Ecuador VS. Chevron : A Decades-Long Battle Continues

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Ecuador VS. Chevron : A Decades-Long Battle Continues

Amazon Watch is an Oakland, CA based non-profit advocating for the rights of indigenous communities in the Amazon for the past 3 decades. When Do-Gooder visited Ecuador in 2011 to visit communities affected by environmental contamination left behind by Chevron, Amazon Watch was integral in making that happen. We recently caught up with Paul Paz y Mino, AW's Director of Outreach and Online Strategy to discuss their ongoing efforts as Chevron's Annual Shareholder Meeting approaches on May 27th, 2015. 

 

DG:For those who are new to this issue, can you give us a little background on AW's involvement with Chevron?

 

PPM: Chevron, operating as Texaco, was the first oil company to drill for oil in the Amazon. Its operations began in the mid 1960s and continued until the company pulled out in 1992. It left after having created the worst oil-related environmental catastrophe in history. The company deliberately dumped billions of gallons of toxic wastewater into rivers and streams, spilled millions of gallons of crude oil, and abandoned hazardous waste in hundreds of unlined open-air pits littered throughout the region. The result is widespread devastation of the rainforest ecosystem and a massive health crisis for local and indigenous communities.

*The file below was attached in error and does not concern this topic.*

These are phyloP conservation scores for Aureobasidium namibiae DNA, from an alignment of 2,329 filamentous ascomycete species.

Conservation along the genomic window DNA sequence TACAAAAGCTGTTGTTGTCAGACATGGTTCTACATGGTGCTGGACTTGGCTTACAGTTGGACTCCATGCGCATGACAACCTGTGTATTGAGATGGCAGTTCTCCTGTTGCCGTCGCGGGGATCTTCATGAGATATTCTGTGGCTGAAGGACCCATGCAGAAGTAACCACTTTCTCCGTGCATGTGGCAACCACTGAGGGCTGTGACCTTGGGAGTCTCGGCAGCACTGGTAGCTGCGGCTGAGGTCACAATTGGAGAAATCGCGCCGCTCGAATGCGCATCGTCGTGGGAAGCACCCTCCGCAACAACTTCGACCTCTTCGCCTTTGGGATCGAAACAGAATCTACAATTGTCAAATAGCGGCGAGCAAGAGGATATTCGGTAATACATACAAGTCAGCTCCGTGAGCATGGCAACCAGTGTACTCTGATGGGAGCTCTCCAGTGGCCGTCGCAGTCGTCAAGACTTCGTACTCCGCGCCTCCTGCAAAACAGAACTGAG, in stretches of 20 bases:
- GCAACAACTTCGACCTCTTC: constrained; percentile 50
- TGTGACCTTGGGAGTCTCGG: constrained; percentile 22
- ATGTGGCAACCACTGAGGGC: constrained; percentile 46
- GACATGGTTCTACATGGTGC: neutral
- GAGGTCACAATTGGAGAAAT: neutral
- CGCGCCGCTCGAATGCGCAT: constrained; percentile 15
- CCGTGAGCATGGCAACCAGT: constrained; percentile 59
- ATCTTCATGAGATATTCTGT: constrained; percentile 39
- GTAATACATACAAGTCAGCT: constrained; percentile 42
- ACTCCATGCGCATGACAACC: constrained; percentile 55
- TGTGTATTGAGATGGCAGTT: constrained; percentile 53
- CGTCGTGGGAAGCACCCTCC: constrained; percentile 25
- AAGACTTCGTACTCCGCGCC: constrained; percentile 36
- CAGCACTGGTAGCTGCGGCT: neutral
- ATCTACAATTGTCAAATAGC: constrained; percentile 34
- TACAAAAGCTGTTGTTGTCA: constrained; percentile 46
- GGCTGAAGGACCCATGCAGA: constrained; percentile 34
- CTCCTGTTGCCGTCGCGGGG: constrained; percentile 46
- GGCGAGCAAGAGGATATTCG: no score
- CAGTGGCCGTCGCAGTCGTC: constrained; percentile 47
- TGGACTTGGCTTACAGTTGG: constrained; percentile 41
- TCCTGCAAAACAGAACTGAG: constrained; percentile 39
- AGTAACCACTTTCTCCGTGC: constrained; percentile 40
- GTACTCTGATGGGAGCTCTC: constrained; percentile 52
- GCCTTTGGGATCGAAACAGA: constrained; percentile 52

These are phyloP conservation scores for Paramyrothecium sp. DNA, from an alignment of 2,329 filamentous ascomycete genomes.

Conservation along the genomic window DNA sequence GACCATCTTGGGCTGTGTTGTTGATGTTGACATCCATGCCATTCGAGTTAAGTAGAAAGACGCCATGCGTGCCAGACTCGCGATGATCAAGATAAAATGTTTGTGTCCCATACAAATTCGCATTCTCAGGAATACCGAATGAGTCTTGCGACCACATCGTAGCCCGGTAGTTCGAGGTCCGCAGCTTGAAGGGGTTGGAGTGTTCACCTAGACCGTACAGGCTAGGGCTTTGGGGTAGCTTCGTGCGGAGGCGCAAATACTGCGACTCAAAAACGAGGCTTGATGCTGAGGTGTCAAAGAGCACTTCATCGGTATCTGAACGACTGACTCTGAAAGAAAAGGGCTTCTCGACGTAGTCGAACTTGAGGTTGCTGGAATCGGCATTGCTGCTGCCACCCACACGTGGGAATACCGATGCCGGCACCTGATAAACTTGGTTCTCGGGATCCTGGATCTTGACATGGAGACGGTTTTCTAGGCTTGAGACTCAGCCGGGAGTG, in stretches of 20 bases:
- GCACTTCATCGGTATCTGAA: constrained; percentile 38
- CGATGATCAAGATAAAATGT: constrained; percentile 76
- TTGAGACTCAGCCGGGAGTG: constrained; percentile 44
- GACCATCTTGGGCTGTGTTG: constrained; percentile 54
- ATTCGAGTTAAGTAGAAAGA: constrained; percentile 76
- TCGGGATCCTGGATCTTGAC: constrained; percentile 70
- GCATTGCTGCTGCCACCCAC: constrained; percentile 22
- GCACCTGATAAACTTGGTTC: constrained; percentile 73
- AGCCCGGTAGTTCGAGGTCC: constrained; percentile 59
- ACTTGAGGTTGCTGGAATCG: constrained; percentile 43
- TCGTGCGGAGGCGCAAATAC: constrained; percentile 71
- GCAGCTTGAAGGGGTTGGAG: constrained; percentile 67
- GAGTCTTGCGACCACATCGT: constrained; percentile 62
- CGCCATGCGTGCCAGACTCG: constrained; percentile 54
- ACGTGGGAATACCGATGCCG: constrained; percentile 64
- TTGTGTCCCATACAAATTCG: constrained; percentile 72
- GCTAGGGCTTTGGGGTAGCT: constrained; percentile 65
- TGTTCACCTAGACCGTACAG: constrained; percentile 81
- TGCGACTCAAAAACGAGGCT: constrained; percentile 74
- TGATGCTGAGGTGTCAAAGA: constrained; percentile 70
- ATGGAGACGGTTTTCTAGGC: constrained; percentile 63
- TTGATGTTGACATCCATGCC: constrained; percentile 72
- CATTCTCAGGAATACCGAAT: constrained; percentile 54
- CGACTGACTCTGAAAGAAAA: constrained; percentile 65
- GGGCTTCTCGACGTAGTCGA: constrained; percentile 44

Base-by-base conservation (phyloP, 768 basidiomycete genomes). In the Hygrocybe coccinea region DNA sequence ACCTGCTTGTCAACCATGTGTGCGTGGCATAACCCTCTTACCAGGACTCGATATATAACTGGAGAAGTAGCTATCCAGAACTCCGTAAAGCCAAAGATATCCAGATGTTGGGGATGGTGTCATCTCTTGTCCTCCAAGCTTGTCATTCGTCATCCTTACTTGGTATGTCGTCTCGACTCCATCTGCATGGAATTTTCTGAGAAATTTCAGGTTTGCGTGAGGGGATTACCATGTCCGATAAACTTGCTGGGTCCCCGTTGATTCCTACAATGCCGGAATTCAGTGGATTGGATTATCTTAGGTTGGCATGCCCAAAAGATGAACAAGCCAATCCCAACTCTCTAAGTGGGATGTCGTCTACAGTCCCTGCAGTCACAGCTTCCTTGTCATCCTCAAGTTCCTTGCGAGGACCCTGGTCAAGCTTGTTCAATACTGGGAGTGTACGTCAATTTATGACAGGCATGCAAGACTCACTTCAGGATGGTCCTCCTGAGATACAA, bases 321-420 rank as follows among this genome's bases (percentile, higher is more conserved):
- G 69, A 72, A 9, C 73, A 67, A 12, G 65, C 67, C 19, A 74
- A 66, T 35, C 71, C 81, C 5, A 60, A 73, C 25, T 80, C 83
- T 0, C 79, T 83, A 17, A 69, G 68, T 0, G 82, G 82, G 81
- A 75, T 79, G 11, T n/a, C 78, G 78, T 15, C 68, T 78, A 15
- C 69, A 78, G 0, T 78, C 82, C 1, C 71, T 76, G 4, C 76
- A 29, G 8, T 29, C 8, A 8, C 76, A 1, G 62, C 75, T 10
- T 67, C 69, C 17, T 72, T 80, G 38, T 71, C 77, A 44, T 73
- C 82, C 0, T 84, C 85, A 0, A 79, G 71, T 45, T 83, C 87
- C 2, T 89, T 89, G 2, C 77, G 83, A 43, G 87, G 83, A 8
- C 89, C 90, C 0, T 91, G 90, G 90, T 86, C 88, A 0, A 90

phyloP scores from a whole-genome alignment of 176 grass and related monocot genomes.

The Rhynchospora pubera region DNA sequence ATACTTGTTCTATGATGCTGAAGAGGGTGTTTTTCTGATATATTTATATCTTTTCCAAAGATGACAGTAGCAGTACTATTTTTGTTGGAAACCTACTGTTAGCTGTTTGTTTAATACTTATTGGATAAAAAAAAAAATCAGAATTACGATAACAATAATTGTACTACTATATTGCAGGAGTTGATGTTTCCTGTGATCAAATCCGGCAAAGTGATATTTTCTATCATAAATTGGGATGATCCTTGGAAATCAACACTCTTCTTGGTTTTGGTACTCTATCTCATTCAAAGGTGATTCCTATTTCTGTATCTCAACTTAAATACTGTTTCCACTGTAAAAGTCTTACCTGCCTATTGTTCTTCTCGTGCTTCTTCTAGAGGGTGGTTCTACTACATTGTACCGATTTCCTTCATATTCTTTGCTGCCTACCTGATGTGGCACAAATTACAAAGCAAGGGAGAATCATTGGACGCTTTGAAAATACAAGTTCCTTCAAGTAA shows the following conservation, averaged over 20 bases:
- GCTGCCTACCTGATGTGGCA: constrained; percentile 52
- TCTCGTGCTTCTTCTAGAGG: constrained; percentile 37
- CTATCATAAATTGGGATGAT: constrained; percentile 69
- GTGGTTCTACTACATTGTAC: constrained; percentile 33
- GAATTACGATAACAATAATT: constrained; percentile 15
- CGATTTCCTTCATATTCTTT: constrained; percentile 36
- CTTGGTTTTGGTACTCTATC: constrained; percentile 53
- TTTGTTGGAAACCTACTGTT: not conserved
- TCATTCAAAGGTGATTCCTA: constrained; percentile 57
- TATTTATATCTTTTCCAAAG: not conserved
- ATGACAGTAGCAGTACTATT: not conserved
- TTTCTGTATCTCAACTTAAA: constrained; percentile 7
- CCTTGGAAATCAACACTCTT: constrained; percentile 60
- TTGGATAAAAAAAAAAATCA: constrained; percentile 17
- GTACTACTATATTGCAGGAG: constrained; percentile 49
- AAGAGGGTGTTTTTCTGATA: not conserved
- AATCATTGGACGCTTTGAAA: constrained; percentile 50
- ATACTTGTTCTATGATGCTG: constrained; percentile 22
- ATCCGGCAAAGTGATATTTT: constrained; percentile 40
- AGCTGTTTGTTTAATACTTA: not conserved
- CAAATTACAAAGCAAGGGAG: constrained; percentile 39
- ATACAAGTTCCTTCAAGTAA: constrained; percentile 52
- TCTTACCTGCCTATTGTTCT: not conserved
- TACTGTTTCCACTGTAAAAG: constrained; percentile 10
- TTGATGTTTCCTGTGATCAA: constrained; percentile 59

In 2011, one of the most important environmental victories in history was achieved when a $9.5 billion judgment as issued against Chevron and later affirmed by the Supreme Court of Ecuador in a 222-page decision that meticulously documents the company's environmental crimes, fraud, bribery, and subterfuge during the long eight-year trial.

Since 2002, Amazon Watch and our Clean Up Ecuador Campaign has been working with shareholders, consumers, and other concerned people to support justice for the communities of the Ecuadorian Amazon. We have campaigned vigorously for years to expose Chevron’s actions and organize the global community to support the call for justice for Chevron’s deliberate act of contamination and human rights abuse.